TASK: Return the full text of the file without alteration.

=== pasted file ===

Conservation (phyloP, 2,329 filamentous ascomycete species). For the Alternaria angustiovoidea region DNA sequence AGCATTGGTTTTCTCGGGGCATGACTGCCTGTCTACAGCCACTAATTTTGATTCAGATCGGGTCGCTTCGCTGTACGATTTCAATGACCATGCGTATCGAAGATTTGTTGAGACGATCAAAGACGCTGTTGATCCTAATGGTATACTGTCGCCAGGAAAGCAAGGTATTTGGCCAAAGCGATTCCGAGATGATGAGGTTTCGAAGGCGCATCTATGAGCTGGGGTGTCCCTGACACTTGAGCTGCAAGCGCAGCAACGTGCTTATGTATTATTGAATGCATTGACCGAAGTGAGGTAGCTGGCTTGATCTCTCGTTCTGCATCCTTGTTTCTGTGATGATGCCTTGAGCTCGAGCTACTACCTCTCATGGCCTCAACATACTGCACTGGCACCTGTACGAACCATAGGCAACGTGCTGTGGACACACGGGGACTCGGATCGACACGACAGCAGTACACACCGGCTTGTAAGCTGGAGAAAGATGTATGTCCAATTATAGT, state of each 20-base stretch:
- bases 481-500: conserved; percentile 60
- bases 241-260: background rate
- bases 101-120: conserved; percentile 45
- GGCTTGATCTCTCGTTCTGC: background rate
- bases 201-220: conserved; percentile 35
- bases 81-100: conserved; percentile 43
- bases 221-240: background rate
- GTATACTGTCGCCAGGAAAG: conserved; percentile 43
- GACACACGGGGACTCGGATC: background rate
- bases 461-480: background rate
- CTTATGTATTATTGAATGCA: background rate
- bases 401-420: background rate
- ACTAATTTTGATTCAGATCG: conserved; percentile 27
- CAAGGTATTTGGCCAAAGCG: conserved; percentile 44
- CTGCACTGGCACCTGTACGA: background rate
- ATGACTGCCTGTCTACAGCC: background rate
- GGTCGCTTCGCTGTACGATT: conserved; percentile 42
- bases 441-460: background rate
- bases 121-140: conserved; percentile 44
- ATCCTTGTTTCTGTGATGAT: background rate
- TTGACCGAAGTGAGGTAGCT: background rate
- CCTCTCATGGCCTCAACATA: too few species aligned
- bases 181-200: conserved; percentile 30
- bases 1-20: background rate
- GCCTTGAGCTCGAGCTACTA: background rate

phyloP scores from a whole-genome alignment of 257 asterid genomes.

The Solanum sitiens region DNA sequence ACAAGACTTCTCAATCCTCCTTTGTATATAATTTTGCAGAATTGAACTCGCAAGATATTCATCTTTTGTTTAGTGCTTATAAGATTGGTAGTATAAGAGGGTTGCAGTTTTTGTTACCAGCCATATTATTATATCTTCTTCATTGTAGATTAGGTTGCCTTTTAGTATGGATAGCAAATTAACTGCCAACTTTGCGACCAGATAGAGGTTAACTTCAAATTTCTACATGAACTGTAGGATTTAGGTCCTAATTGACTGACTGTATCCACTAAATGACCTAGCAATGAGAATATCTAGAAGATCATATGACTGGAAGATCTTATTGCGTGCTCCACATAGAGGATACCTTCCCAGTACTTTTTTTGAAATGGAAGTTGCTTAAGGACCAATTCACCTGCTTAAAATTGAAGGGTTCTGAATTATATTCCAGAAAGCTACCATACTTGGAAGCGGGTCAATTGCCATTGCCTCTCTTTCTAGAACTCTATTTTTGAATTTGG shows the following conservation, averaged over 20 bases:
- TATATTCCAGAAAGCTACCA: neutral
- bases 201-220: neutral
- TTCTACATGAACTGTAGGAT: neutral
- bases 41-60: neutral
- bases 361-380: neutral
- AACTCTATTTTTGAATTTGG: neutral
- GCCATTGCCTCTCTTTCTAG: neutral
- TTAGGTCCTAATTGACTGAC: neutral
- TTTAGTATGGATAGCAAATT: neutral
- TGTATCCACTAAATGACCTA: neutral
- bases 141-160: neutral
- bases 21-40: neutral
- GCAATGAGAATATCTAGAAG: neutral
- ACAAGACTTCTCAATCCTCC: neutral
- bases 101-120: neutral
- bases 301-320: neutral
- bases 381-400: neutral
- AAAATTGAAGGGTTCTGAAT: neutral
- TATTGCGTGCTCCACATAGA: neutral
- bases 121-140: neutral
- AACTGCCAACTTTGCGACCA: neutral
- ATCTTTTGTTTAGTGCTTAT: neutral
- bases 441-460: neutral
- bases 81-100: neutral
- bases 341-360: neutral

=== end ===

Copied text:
Conservation (phyloP, 2,329 filamentous ascomycete species). For the Alternaria angustiovoidea region DNA sequence AGCATTGGTTTTCTCGGGGCATGACTGCCTGTCTACAGCCACTAATTTTGATTCAGATCGGGTCGCTTCGCTGTACGATTTCAATGACCATGCGTATCGAAGATTTGTTGAGACGATCAAAGACGCTGTTGATCCTAATGGTATACTGTCGCCAGGAAAGCAAGGTATTTGGCCAAAGCGATTCCGAGATGATGAGGTTTCGAAGGCGCATCTATGAGCTGGGGTGTCCCTGACACTTGAGCTGCAAGCGCAGCAACGTGCTTATGTATTATTGAATGCATTGACCGAAGTGAGGTAGCTGGCTTGATCTCTCGTTCTGCATCCTTGTTTCTGTGATGATGCCTTGAGCTCGAGCTACTACCTCTCATGGCCTCAACATACTGCACTGGCACCTGTACGAACCATAGGCAACGTGCTGTGGACACACGGGGACTCGGATCGACACGACAGCAGTACACACCGGCTTGTAAGCTGGAGAAAGATGTATGTCCAATTATAGT, state of each 20-base stretch:
- bases 481-500: conserved; percentile 60
- bases 241-260: background rate
- bases 101-120: conserved; percentile 45
- GGCTTGATCTCTCGTTCTGC: background rate
- bases 201-220: conserved; percentile 35
- bases 81-100: conserved; percentile 43
- bases 221-240: background rate
- GTATACTGTCGCCAGGAAAG: conserved; percentile 43
- GACACACGGGGACTCGGATC: background rate
- bases 461-480: background rate
- CTTATGTATTATTGAATGCA: background rate
- bases 401-420: background rate
- ACTAATTTTGATTCAGATCG: conserved; percentile 27
- CAAGGTATTTGGCCAAAGCG: conserved; percentile 44
- CTGCACTGGCACCTGTACGA: background rate
- ATGACTGCCTGTCTACAGCC: background rate
- GGTCGCTTCGCTGTACGATT: conserved; percentile 42
- bases 441-460: background rate
- bases 121-140: conserved; percentile 44
- ATCCTTGTTTCTGTGATGAT: background rate
- TTGACCGAAGTGAGGTAGCT: background rate
- CCTCTCATGGCCTCAACATA: too few species aligned
- bases 181-200: conserved; percentile 30
- bases 1-20: background rate
- GCCTTGAGCTCGAGCTACTA: background rate

phyloP scores from a whole-genome alignment of 257 asterid genomes.

The Solanum sitiens region DNA sequence ACAAGACTTCTCAATCCTCCTTTGTATATAATTTTGCAGAATTGAACTCGCAAGATATTCATCTTTTGTTTAGTGCTTATAAGATTGGTAGTATAAGAGGGTTGCAGTTTTTGTTACCAGCCATATTATTATATCTTCTTCATTGTAGATTAGGTTGCCTTTTAGTATGGATAGCAAATTAACTGCCAACTTTGCGACCAGATAGAGGTTAACTTCAAATTTCTACATGAACTGTAGGATTTAGGTCCTAATTGACTGACTGTATCCACTAAATGACCTAGCAATGAGAATATCTAGAAGATCATATGACTGGAAGATCTTATTGCGTGCTCCACATAGAGGATACCTTCCCAGTACTTTTTTTGAAATGGAAGTTGCTTAAGGACCAATTCACCTGCTTAAAATTGAAGGGTTCTGAATTATATTCCAGAAAGCTACCATACTTGGAAGCGGGTCAATTGCCATTGCCTCTCTTTCTAGAACTCTATTTTTGAATTTGG shows the following conservation, averaged over 20 bases:
- TATATTCCAGAAAGCTACCA: neutral
- bases 201-220: neutral
- TTCTACATGAACTGTAGGAT: neutral
- bases 41-60: neutral
- bases 361-380: neutral
- AACTCTATTTTTGAATTTGG: neutral
- GCCATTGCCTCTCTTTCTAG: neutral
- TTAGGTCCTAATTGACTGAC: neutral
- TTTAGTATGGATAGCAAATT: neutral
- TGTATCCACTAAATGACCTA: neutral
- bases 141-160: neutral
- bases 21-40: neutral
- GCAATGAGAATATCTAGAAG: neutral
- ACAAGACTTCTCAATCCTCC: neutral
- bases 101-120: neutral
- bases 301-320: neutral
- bases 381-400: neutral
- AAAATTGAAGGGTTCTGAAT: neutral
- TATTGCGTGCTCCACATAGA: neutral
- bases 121-140: neutral
- AACTGCCAACTTTGCGACCA: neutral
- ATCTTTTGTTTAGTGCTTAT: neutral
- bases 441-460: neutral
- bases 81-100: neutral
- bases 341-360: neutral